We all know that we have to allow our teenagers to spread their wings and learn responsibilities and one area that is constantly on parent’s minds is curfews and how much freedom they should allow teenagers to have. The main queries we get from parents is how late their curfew should be and what to do if they break the curfew. Let’s look at some of the issues and explore solutions.
With regard to how late you should allow your teenager stay out, this depends on many factors. One is their age – obviously you won’t let a 14 year old stay out as late as a 16 year old.
The curfew time can vary by age, where they are going, how they are getting to/from the venue and who else they are with. You may have a curfew time of 10pm for your 15 year old during the summer when they are 'hanging out’ with friends. However, during school term and darker nights in the winter, you can change the curfew time to be earlier. This is perfectly reasonable and you should discuss the curfew time with your teenager and agree the time.
You may also want to insist that they must have their mobile phone on so that you can contact them to check in that they are okay. If explained to your teenager, i.e. “you need to be home to get good rest for school and I need to be able to check that you are safe and okay by being able to contact you” then it should be easier for them to understand and realize that you are not setting the curfew to be a spoil sport but to help to keep them healthy and safe.
Think up a consequence that you will have for breaking the curfew rules and communicate those to your teenager. For example, if they are between 5 and 15 minutes late, they have to be home 15 minutes earlier the next night. This can be escalated, so more than 15 minutes later means curfew time is brought back 30 minutes. It may be that being more than 30 minutes late means that they don’t get to go out at all the following night – this should depend on the original curfew time, if there was a genuine reason for them being late and your own instinct as a parent.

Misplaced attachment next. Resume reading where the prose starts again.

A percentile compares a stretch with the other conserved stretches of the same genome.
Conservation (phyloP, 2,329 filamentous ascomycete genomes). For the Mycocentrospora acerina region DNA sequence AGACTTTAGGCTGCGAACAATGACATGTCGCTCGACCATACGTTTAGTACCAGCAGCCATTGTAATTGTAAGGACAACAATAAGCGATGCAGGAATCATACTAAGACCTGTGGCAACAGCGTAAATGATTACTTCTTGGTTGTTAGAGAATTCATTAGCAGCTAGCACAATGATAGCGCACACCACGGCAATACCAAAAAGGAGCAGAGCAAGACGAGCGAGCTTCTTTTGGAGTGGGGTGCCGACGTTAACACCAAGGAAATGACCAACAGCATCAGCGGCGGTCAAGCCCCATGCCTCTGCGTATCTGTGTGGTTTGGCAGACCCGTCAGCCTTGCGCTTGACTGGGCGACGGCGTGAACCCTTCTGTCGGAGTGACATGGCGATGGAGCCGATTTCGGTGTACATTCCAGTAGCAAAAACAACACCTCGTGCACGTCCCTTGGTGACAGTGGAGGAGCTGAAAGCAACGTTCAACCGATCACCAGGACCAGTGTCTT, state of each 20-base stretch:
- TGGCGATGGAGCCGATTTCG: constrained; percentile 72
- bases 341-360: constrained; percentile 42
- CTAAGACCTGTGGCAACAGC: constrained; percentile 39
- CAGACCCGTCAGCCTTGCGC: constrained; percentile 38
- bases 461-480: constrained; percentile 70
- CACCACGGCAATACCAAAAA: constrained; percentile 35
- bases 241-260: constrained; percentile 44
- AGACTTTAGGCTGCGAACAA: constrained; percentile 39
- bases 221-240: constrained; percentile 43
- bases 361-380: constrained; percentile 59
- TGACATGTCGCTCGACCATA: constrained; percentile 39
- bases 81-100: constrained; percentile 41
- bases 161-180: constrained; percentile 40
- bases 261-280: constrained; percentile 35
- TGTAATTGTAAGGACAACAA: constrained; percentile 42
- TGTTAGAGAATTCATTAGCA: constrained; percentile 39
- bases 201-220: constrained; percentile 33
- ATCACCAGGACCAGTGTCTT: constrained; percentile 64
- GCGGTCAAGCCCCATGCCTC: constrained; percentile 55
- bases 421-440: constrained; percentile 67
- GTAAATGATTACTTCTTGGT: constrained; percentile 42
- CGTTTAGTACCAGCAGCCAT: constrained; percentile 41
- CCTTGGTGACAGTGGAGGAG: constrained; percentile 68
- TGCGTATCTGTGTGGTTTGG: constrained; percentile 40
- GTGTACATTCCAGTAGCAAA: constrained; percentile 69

If there is a break in curfew, try to ensure that you don’t react to the problem when you are angry and stressed (possibly due to pacing the floor while you waited!). It’s okay to not know what to do just at that time, leave it, sleep on it and deal with it when you are calm and have had a chance to decide what way you want to handle it.
When you do sit down to talk about the problem, remain calm and respectful towards your teenager. Explain how worried you were and ask what happened. Give them a chance to speak – there may be a good explanation for their late arrival home and this may influence the consequence that you impose. By listening respectfully, you are showing your teenager that you want to hear their side of things and you’re not just ‘out to get them’ for being late.
Depending on the outcome of this conversation, you can decide on a consequence. Make sure that the consequence is fair and communicate it clearly to your teenager. Most important of all, follow through on the consequence – your teenager has to believe that the consequence is real and encourage them to behave better in future.
Remember our key areas of building rules for children; health, safety, education and respect. Curfew times are to ensure the health and safety of your child. If you can help them to understand that, then you are less likely to have huge conflict around setting curfew times and contact rules.